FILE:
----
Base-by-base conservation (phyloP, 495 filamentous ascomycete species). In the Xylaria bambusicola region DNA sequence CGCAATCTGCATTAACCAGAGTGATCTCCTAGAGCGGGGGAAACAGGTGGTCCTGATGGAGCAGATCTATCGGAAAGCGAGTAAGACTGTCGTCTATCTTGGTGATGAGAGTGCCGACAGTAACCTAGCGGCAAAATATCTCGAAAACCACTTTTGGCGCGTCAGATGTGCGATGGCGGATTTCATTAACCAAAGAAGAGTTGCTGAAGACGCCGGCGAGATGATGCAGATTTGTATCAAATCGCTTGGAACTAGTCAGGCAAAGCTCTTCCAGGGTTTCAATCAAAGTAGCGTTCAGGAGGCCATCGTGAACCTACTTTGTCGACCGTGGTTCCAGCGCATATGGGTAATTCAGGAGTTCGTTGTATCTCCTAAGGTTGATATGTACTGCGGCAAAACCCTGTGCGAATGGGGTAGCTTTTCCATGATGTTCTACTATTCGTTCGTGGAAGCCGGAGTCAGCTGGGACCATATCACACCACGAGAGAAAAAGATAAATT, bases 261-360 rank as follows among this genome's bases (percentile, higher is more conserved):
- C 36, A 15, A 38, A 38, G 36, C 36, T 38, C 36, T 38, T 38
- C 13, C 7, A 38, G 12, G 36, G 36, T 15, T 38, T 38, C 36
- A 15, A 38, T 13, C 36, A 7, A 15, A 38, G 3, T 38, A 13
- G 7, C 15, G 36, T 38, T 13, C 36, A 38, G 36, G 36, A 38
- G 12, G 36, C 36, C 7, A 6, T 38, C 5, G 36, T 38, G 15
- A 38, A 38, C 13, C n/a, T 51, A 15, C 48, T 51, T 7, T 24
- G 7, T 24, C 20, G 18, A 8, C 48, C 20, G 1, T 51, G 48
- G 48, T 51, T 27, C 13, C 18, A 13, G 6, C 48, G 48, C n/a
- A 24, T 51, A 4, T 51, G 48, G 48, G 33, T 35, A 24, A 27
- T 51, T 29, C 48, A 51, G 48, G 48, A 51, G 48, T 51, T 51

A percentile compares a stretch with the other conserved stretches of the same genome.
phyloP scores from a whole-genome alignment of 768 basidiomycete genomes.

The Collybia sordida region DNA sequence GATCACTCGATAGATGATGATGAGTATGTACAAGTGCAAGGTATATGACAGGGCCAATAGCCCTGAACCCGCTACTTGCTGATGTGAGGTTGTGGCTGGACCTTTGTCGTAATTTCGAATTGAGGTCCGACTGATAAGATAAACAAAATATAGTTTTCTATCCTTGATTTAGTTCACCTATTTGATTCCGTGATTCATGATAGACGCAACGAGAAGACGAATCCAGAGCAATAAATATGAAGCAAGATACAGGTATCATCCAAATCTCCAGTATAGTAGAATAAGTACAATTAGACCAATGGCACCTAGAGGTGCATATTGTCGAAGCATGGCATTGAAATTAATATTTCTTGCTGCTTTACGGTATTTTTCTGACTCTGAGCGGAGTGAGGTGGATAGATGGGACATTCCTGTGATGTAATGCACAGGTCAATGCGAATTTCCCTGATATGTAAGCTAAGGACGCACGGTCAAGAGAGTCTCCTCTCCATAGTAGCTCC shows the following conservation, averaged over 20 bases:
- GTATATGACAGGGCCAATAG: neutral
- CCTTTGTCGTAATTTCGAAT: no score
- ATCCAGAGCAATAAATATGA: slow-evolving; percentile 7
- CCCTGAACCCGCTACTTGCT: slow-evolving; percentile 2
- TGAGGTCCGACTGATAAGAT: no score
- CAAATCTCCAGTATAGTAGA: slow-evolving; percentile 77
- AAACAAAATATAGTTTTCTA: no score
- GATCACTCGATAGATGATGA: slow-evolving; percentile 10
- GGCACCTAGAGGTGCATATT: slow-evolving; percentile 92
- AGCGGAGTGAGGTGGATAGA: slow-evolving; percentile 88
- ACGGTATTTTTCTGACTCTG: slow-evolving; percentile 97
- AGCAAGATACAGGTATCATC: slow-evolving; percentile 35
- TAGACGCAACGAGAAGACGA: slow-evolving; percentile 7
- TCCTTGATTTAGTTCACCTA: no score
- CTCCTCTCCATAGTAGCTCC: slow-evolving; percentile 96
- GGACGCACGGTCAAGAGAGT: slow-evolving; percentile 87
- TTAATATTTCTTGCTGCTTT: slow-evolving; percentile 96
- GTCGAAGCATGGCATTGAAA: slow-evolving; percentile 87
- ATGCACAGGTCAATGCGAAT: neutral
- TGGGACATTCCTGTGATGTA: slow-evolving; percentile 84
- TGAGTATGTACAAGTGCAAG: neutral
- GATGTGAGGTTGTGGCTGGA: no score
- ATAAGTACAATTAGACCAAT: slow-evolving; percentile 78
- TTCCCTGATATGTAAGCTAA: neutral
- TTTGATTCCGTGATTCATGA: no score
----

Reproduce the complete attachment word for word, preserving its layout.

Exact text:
Base-by-base conservation (phyloP, 495 filamentous ascomycete species). In the Xylaria bambusicola region DNA sequence CGCAATCTGCATTAACCAGAGTGATCTCCTAGAGCGGGGGAAACAGGTGGTCCTGATGGAGCAGATCTATCGGAAAGCGAGTAAGACTGTCGTCTATCTTGGTGATGAGAGTGCCGACAGTAACCTAGCGGCAAAATATCTCGAAAACCACTTTTGGCGCGTCAGATGTGCGATGGCGGATTTCATTAACCAAAGAAGAGTTGCTGAAGACGCCGGCGAGATGATGCAGATTTGTATCAAATCGCTTGGAACTAGTCAGGCAAAGCTCTTCCAGGGTTTCAATCAAAGTAGCGTTCAGGAGGCCATCGTGAACCTACTTTGTCGACCGTGGTTCCAGCGCATATGGGTAATTCAGGAGTTCGTTGTATCTCCTAAGGTTGATATGTACTGCGGCAAAACCCTGTGCGAATGGGGTAGCTTTTCCATGATGTTCTACTATTCGTTCGTGGAAGCCGGAGTCAGCTGGGACCATATCACACCACGAGAGAAAAAGATAAATT, bases 261-360 rank as follows among this genome's bases (percentile, higher is more conserved):
- C 36, A 15, A 38, A 38, G 36, C 36, T 38, C 36, T 38, T 38
- C 13, C 7, A 38, G 12, G 36, G 36, T 15, T 38, T 38, C 36
- A 15, A 38, T 13, C 36, A 7, A 15, A 38, G 3, T 38, A 13
- G 7, C 15, G 36, T 38, T 13, C 36, A 38, G 36, G 36, A 38
- G 12, G 36, C 36, C 7, A 6, T 38, C 5, G 36, T 38, G 15
- A 38, A 38, C 13, C n/a, T 51, A 15, C 48, T 51, T 7, T 24
- G 7, T 24, C 20, G 18, A 8, C 48, C 20, G 1, T 51, G 48
- G 48, T 51, T 27, C 13, C 18, A 13, G 6, C 48, G 48, C n/a
- A 24, T 51, A 4, T 51, G 48, G 48, G 33, T 35, A 24, A 27
- T 51, T 29, C 48, A 51, G 48, G 48, A 51, G 48, T 51, T 51

A percentile compares a stretch with the other conserved stretches of the same genome.
phyloP scores from a whole-genome alignment of 768 basidiomycete genomes.

The Collybia sordida region DNA sequence GATCACTCGATAGATGATGATGAGTATGTACAAGTGCAAGGTATATGACAGGGCCAATAGCCCTGAACCCGCTACTTGCTGATGTGAGGTTGTGGCTGGACCTTTGTCGTAATTTCGAATTGAGGTCCGACTGATAAGATAAACAAAATATAGTTTTCTATCCTTGATTTAGTTCACCTATTTGATTCCGTGATTCATGATAGACGCAACGAGAAGACGAATCCAGAGCAATAAATATGAAGCAAGATACAGGTATCATCCAAATCTCCAGTATAGTAGAATAAGTACAATTAGACCAATGGCACCTAGAGGTGCATATTGTCGAAGCATGGCATTGAAATTAATATTTCTTGCTGCTTTACGGTATTTTTCTGACTCTGAGCGGAGTGAGGTGGATAGATGGGACATTCCTGTGATGTAATGCACAGGTCAATGCGAATTTCCCTGATATGTAAGCTAAGGACGCACGGTCAAGAGAGTCTCCTCTCCATAGTAGCTCC shows the following conservation, averaged over 20 bases:
- GTATATGACAGGGCCAATAG: neutral
- CCTTTGTCGTAATTTCGAAT: no score
- ATCCAGAGCAATAAATATGA: slow-evolving; percentile 7
- CCCTGAACCCGCTACTTGCT: slow-evolving; percentile 2
- TGAGGTCCGACTGATAAGAT: no score
- CAAATCTCCAGTATAGTAGA: slow-evolving; percentile 77
- AAACAAAATATAGTTTTCTA: no score
- GATCACTCGATAGATGATGA: slow-evolving; percentile 10
- GGCACCTAGAGGTGCATATT: slow-evolving; percentile 92
- AGCGGAGTGAGGTGGATAGA: slow-evolving; percentile 88
- ACGGTATTTTTCTGACTCTG: slow-evolving; percentile 97
- AGCAAGATACAGGTATCATC: slow-evolving; percentile 35
- TAGACGCAACGAGAAGACGA: slow-evolving; percentile 7
- TCCTTGATTTAGTTCACCTA: no score
- CTCCTCTCCATAGTAGCTCC: slow-evolving; percentile 96
- GGACGCACGGTCAAGAGAGT: slow-evolving; percentile 87
- TTAATATTTCTTGCTGCTTT: slow-evolving; percentile 96
- GTCGAAGCATGGCATTGAAA: slow-evolving; percentile 87
- ATGCACAGGTCAATGCGAAT: neutral
- TGGGACATTCCTGTGATGTA: slow-evolving; percentile 84
- TGAGTATGTACAAGTGCAAG: neutral
- GATGTGAGGTTGTGGCTGGA: no score
- ATAAGTACAATTAGACCAAT: slow-evolving; percentile 78
- TTCCCTGATATGTAAGCTAA: neutral
- TTTGATTCCGTGATTCATGA: no score